As a young university student, I became friends with a man named Bill. Bill was a long-time member of our church, who had been born with a condition that affected all his movements and his speech. Walking was something he did with considerable difficulty, his movements jerky and somewhat unpredictable. His speech also was irregular and slurred. But it was always worth the effort of listening to him. He had a quick smile and a positive disposition, which were grounded in a strong faith.
One Good Friday service will always remain etched in my mind. It was the day Bill volunteered to carry the cross from the back of the sanctuary down the long main aisle to the front. None of us had thought that he would even consider such a challenge. And a challenge it was, as he wrestled with the cross and dragged it with him, staggering towards the front.
That scene contained a powerful message. I think Bill, a devout Christian, wanted us all to know that he could carry the cross he was given from birth in the resilient way he did, because Jesus had carried his cross on Good Friday.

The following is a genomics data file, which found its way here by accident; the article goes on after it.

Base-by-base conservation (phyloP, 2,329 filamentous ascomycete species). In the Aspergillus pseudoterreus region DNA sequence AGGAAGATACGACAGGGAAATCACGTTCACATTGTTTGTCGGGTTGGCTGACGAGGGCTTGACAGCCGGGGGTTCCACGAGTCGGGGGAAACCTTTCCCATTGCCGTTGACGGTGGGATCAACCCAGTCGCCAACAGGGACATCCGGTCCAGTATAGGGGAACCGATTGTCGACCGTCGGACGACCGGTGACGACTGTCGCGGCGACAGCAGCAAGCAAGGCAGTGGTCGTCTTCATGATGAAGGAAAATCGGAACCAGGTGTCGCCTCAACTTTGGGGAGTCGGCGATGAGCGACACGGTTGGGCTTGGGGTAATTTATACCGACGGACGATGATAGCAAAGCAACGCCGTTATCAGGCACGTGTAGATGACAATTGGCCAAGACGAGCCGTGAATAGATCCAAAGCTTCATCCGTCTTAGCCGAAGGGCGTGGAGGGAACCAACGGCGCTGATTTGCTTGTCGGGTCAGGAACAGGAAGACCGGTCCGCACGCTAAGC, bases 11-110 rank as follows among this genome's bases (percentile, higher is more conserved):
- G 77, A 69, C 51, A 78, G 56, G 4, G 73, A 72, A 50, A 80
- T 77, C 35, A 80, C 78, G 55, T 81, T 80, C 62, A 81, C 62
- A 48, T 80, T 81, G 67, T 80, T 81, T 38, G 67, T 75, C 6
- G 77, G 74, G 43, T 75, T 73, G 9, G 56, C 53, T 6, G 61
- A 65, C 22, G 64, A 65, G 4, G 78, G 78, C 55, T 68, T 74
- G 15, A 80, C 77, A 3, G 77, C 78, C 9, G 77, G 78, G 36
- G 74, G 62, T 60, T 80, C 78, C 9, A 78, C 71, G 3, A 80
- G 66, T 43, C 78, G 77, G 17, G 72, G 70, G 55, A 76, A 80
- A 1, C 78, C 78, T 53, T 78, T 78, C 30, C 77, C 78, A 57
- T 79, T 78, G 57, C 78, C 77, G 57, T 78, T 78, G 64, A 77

Even as he suffered on the cross, Jesus did not forget the needs of others. The first three words from the cross have a strong outward focus. He responded to the need of his executioners for forgiveness: “Father, forgive them; for they know not what they do.” (Luke 23:34). He responded to the repentant thief’s need for hope: “Today you will be with me in Paradise.” (Luke 23:43). In his third word, he responded to his mother’s need for provision, protection and companionship: “Woman, behold your son!...Behold your mother!” (John 19:26, 27).
We discover that we, too, have been offered his words of forgiveness, hope and companionship. We discover, with my friend Bill, that whatever crosses we must bear in life, we can bear them with a resilient spirit, because of the One who bore his cross on Good Friday.